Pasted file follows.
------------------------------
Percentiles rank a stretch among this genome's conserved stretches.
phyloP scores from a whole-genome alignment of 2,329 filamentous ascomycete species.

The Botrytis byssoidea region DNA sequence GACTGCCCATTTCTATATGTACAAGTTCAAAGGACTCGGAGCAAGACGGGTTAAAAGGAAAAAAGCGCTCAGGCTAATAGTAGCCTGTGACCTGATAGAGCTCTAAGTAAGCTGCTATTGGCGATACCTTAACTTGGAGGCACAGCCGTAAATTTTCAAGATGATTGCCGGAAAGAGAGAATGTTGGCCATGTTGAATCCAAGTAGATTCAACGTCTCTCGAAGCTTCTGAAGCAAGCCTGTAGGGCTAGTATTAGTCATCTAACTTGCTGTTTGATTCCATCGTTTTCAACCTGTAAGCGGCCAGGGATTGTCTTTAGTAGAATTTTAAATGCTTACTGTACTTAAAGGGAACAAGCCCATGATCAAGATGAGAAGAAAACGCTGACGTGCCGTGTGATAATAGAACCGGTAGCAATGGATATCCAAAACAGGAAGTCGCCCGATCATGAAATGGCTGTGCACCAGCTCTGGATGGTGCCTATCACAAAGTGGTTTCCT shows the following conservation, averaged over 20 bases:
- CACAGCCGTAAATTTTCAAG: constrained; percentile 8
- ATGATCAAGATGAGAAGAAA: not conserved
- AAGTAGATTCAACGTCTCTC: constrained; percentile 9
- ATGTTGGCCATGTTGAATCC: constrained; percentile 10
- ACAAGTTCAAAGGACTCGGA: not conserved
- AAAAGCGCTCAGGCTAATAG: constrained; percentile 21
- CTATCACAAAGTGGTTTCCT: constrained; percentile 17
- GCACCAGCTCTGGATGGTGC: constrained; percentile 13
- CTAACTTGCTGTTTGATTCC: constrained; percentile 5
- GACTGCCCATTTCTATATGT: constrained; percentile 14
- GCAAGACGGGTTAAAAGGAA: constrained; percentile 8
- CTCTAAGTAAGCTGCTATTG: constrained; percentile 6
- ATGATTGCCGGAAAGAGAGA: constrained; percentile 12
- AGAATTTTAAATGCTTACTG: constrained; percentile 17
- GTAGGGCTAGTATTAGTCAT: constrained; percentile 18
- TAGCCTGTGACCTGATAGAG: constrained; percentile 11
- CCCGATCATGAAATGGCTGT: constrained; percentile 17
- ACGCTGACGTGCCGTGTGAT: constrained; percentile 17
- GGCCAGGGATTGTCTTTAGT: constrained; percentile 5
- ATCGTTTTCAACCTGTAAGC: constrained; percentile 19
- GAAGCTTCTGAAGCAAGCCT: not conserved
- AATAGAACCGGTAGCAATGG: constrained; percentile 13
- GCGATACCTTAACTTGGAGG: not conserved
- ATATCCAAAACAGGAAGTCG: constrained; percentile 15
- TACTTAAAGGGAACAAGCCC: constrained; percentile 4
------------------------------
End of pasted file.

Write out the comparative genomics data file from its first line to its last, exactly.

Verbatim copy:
Percentiles rank a stretch among this genome's conserved stretches.
phyloP scores from a whole-genome alignment of 2,329 filamentous ascomycete species.

The Botrytis byssoidea region DNA sequence GACTGCCCATTTCTATATGTACAAGTTCAAAGGACTCGGAGCAAGACGGGTTAAAAGGAAAAAAGCGCTCAGGCTAATAGTAGCCTGTGACCTGATAGAGCTCTAAGTAAGCTGCTATTGGCGATACCTTAACTTGGAGGCACAGCCGTAAATTTTCAAGATGATTGCCGGAAAGAGAGAATGTTGGCCATGTTGAATCCAAGTAGATTCAACGTCTCTCGAAGCTTCTGAAGCAAGCCTGTAGGGCTAGTATTAGTCATCTAACTTGCTGTTTGATTCCATCGTTTTCAACCTGTAAGCGGCCAGGGATTGTCTTTAGTAGAATTTTAAATGCTTACTGTACTTAAAGGGAACAAGCCCATGATCAAGATGAGAAGAAAACGCTGACGTGCCGTGTGATAATAGAACCGGTAGCAATGGATATCCAAAACAGGAAGTCGCCCGATCATGAAATGGCTGTGCACCAGCTCTGGATGGTGCCTATCACAAAGTGGTTTCCT shows the following conservation, averaged over 20 bases:
- CACAGCCGTAAATTTTCAAG: constrained; percentile 8
- ATGATCAAGATGAGAAGAAA: not conserved
- AAGTAGATTCAACGTCTCTC: constrained; percentile 9
- ATGTTGGCCATGTTGAATCC: constrained; percentile 10
- ACAAGTTCAAAGGACTCGGA: not conserved
- AAAAGCGCTCAGGCTAATAG: constrained; percentile 21
- CTATCACAAAGTGGTTTCCT: constrained; percentile 17
- GCACCAGCTCTGGATGGTGC: constrained; percentile 13
- CTAACTTGCTGTTTGATTCC: constrained; percentile 5
- GACTGCCCATTTCTATATGT: constrained; percentile 14
- GCAAGACGGGTTAAAAGGAA: constrained; percentile 8
- CTCTAAGTAAGCTGCTATTG: constrained; percentile 6
- ATGATTGCCGGAAAGAGAGA: constrained; percentile 12
- AGAATTTTAAATGCTTACTG: constrained; percentile 17
- GTAGGGCTAGTATTAGTCAT: constrained; percentile 18
- TAGCCTGTGACCTGATAGAG: constrained; percentile 11
- CCCGATCATGAAATGGCTGT: constrained; percentile 17
- ACGCTGACGTGCCGTGTGAT: constrained; percentile 17
- GGCCAGGGATTGTCTTTAGT: constrained; percentile 5
- ATCGTTTTCAACCTGTAAGC: constrained; percentile 19
- GAAGCTTCTGAAGCAAGCCT: not conserved
- AATAGAACCGGTAGCAATGG: constrained; percentile 13
- GCGATACCTTAACTTGGAGG: not conserved
- ATATCCAAAACAGGAAGTCG: constrained; percentile 15
- TACTTAAAGGGAACAAGCCC: constrained; percentile 4